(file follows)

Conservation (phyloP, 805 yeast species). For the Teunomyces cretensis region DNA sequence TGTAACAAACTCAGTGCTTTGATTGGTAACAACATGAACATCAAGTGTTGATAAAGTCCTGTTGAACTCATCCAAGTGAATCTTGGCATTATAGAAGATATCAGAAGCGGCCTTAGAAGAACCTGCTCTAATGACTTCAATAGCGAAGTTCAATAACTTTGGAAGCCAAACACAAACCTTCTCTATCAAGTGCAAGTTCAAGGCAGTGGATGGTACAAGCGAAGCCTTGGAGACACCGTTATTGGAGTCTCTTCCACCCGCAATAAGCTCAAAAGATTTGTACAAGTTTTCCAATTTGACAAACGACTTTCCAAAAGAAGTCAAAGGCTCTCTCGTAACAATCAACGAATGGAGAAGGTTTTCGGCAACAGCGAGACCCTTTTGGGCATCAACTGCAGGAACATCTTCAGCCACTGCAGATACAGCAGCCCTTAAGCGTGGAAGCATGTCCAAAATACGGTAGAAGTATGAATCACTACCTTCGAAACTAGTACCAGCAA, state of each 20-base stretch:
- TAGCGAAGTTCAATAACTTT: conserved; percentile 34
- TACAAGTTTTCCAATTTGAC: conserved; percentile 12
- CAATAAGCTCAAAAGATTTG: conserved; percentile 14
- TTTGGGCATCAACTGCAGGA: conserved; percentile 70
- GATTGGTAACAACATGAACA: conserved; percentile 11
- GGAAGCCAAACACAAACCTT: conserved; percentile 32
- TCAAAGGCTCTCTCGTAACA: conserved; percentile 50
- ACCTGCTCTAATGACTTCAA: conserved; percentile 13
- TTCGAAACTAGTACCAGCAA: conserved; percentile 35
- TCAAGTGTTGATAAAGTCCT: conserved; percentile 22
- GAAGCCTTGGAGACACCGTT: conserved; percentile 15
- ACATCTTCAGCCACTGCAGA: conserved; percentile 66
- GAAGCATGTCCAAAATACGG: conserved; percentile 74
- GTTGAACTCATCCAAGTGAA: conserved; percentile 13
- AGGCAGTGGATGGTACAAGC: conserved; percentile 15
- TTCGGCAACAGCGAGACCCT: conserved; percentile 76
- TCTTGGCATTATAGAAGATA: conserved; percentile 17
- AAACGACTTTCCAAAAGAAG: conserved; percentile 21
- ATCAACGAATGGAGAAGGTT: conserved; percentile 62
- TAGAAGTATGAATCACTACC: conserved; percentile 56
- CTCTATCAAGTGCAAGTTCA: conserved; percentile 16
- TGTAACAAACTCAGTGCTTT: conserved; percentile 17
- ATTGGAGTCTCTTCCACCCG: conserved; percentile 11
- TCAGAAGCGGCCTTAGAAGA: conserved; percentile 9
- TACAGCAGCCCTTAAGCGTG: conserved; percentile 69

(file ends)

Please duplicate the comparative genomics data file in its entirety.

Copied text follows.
Conservation (phyloP, 805 yeast species). For the Teunomyces cretensis region DNA sequence TGTAACAAACTCAGTGCTTTGATTGGTAACAACATGAACATCAAGTGTTGATAAAGTCCTGTTGAACTCATCCAAGTGAATCTTGGCATTATAGAAGATATCAGAAGCGGCCTTAGAAGAACCTGCTCTAATGACTTCAATAGCGAAGTTCAATAACTTTGGAAGCCAAACACAAACCTTCTCTATCAAGTGCAAGTTCAAGGCAGTGGATGGTACAAGCGAAGCCTTGGAGACACCGTTATTGGAGTCTCTTCCACCCGCAATAAGCTCAAAAGATTTGTACAAGTTTTCCAATTTGACAAACGACTTTCCAAAAGAAGTCAAAGGCTCTCTCGTAACAATCAACGAATGGAGAAGGTTTTCGGCAACAGCGAGACCCTTTTGGGCATCAACTGCAGGAACATCTTCAGCCACTGCAGATACAGCAGCCCTTAAGCGTGGAAGCATGTCCAAAATACGGTAGAAGTATGAATCACTACCTTCGAAACTAGTACCAGCAA, state of each 20-base stretch:
- TAGCGAAGTTCAATAACTTT: conserved; percentile 34
- TACAAGTTTTCCAATTTGAC: conserved; percentile 12
- CAATAAGCTCAAAAGATTTG: conserved; percentile 14
- TTTGGGCATCAACTGCAGGA: conserved; percentile 70
- GATTGGTAACAACATGAACA: conserved; percentile 11
- GGAAGCCAAACACAAACCTT: conserved; percentile 32
- TCAAAGGCTCTCTCGTAACA: conserved; percentile 50
- ACCTGCTCTAATGACTTCAA: conserved; percentile 13
- TTCGAAACTAGTACCAGCAA: conserved; percentile 35
- TCAAGTGTTGATAAAGTCCT: conserved; percentile 22
- GAAGCCTTGGAGACACCGTT: conserved; percentile 15
- ACATCTTCAGCCACTGCAGA: conserved; percentile 66
- GAAGCATGTCCAAAATACGG: conserved; percentile 74
- GTTGAACTCATCCAAGTGAA: conserved; percentile 13
- AGGCAGTGGATGGTACAAGC: conserved; percentile 15
- TTCGGCAACAGCGAGACCCT: conserved; percentile 76
- TCTTGGCATTATAGAAGATA: conserved; percentile 17
- AAACGACTTTCCAAAAGAAG: conserved; percentile 21
- ATCAACGAATGGAGAAGGTT: conserved; percentile 62
- TAGAAGTATGAATCACTACC: conserved; percentile 56
- CTCTATCAAGTGCAAGTTCA: conserved; percentile 16
- TGTAACAAACTCAGTGCTTT: conserved; percentile 17
- ATTGGAGTCTCTTCCACCCG: conserved; percentile 11
- TCAGAAGCGGCCTTAGAAGA: conserved; percentile 9
- TACAGCAGCCCTTAAGCGTG: conserved; percentile 69